It is all small steps at the moment, but I am not quite sure what I am going to do with my £15 off Tescos home shopping voucher before August 7th! Perhaps I could stockpile goodies until the 1st week in September, but then I suspect I would be paranoid about eating unhealthy and throw it all away.

I had a doctors appointment today, one to obtain more painkillers the other reason to sort out some paperwork. I always get emotional when seeing my Doctor, I think its a manthing, I know him personally and we have had many chats about running children and life. Simon Rains has the ability to show empathy but make sensible judgements. I wandered off again on a Friday night to the village Chemist and managed to lose my perscription enroute, re-tracing the route I found it in the post office as I had dropped it on the 200 metres journey and headed back to the pharmacy. I felt like crying, I felt worthless and useless and pretty much wanting to give up life again. These things may seem irrational to those readers who have not lived through cancer or experienced it little things get you down. Keeping your fragile existance going on a day to day basis, is it very difficult.

I need to be rational about myself, I have made huge strides over the last 5 months and through three major operations, 4 weeks of "oxymoron" treatments dropping a perscription can be so hard. When feeling down tonight I had an email from a very good friend of mine who has unfortunatley the experience of cancer:

Now here the for god sake bit:- you know youve been told you have cancer, you have a major operation, radio therapy, chemotherapy its still going on now, anything in your body good or bad has completely been killed, you spend alot of time feeling sick being sick, in pain morning noon and nite, you cant even look after your kids for long because you tired, cause you cant eat for the energy, you cant really go out because you dont have the energy and you are at risk of other peoples germs. of course you feel bloody useless, and downright shit on. probably even asking what on earth have you done wrong to warrant such a punishment. so no wonder your feeling down, thats what you feeling, depressed, and of course you will. I would recommend a little bit of cannibas, because you feel your letting everyone down. But the truth is your not, and soon your be bouncing back and we wont be able to keep up with you.

Roll on 13 days of "treatment" to go!

Thursday, July 28, 2005

Day 69 - Full of good advice

Ok I do not really want to die, but the treatment makes you feel that you want to die. I have been reading Bob Champion book the Grand National winning jockey and in his book he was convinced they were trying to kill him with chemotherapy. I am sure chemotherapy and radiotherapy are oxymorons, where is the therapy?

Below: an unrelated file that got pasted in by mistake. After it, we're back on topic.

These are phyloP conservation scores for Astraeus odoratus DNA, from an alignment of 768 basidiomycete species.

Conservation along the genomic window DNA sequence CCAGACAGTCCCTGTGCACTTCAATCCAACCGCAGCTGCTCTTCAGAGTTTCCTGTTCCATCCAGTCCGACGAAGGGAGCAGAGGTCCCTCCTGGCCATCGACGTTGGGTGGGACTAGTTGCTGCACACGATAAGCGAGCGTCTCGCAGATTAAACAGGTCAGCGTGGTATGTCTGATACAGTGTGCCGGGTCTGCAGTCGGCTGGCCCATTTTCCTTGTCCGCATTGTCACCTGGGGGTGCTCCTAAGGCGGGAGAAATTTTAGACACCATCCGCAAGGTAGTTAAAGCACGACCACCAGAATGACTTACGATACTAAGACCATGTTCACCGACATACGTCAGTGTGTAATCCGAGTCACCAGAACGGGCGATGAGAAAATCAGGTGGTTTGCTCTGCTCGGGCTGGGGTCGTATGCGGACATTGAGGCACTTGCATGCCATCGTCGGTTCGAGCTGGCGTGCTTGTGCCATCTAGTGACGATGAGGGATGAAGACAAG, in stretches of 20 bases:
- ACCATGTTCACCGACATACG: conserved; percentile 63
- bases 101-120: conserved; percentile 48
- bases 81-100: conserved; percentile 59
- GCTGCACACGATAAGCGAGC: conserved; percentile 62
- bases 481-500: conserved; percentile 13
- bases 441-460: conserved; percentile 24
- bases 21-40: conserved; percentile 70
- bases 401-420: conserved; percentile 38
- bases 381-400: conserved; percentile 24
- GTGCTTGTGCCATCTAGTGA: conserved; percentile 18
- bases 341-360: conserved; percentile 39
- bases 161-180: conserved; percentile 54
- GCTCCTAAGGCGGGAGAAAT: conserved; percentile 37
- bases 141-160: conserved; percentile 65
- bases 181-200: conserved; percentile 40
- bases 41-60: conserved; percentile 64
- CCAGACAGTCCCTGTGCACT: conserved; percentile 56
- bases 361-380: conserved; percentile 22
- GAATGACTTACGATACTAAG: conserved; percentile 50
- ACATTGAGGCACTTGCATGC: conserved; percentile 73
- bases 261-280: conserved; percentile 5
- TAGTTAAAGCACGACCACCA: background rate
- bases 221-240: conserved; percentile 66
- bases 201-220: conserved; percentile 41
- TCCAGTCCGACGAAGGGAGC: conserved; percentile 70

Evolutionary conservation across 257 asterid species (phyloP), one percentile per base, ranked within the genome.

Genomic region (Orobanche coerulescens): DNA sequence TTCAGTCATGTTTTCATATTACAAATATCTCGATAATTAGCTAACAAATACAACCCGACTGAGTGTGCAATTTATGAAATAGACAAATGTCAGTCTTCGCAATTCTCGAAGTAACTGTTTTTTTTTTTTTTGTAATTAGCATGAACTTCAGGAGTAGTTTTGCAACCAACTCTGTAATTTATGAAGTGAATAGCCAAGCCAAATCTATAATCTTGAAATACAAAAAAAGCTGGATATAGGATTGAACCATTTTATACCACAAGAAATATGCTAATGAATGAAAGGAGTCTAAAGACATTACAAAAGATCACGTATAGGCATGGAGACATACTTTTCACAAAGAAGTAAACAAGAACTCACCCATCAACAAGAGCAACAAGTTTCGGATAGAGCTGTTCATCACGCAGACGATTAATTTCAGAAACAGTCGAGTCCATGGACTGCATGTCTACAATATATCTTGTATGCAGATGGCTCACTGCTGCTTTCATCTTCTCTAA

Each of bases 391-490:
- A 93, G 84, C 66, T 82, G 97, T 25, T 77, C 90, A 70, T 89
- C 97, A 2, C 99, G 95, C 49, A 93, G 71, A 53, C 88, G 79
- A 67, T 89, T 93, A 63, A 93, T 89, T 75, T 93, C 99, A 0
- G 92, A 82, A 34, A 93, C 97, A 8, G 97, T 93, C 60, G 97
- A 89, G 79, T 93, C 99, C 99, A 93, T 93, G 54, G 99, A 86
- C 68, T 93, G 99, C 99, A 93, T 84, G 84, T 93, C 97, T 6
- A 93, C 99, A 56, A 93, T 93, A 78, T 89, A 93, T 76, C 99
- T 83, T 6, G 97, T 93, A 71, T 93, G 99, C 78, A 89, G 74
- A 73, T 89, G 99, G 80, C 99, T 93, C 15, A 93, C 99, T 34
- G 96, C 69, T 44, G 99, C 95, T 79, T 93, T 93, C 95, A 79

I awoke yesterday I was so weak I could hardly, I had two great pieces of advise the day before one from Jan take your painkillers not when you need them but when you are told to take them and from Miss Powderham 2001(still retired unless she can win), Orpah telling me to use everyone on your help list over the next few days and boy I need all the help I can get. It was clear that my muscle tone has gone, I look like an old man, I know that will come back once I start exercising, I have lost over 2 stones, I had not eaten in three days and felt very sick. The hearing is my left ear is going, a temporary side effect I was warned about, lets hope its temporary. There was a point on Wednesday when I did question going through the last stage of the chemotherapy but as it just one more session to go I will be brave dig in and get it completed and sit back and smile its all over.

I went to the hospital yesterday for my RT and nearly collasped with low blood sugar, I was sat in the RT section and my eyes welled up with fuzz and bits of furry flying around inside my eyelids. It was clear that I had low blood sugar, I nearly collasped, I was in need of sugar help came in the way of the WRVS coffee bar, hot water and 6 sugars in each cup of hot water. This made me feel better but gave me a warning lucozade and dextrose. I had made the decision not to eat until Friday, this was as a result of the last chemo session. I was in danger of not getting away with it and fairly scary. I got very stroppy with the RT who did not seem to understand the process of chemo and insisting I saw the dietician, she was the last person I needed to see it was a straight forward low blood sugar level, it takes me three days to start eating after chemo, so get real I said to them. In fact I think I told them I was happy doing what I am doing, but did not say "after all its you who is trying to kill me" It seemed they did not understand me. Understand that I had developed a coping strategy to deal with this and with just 14 days of RT rays left I was not prepared to change the strategy just yet.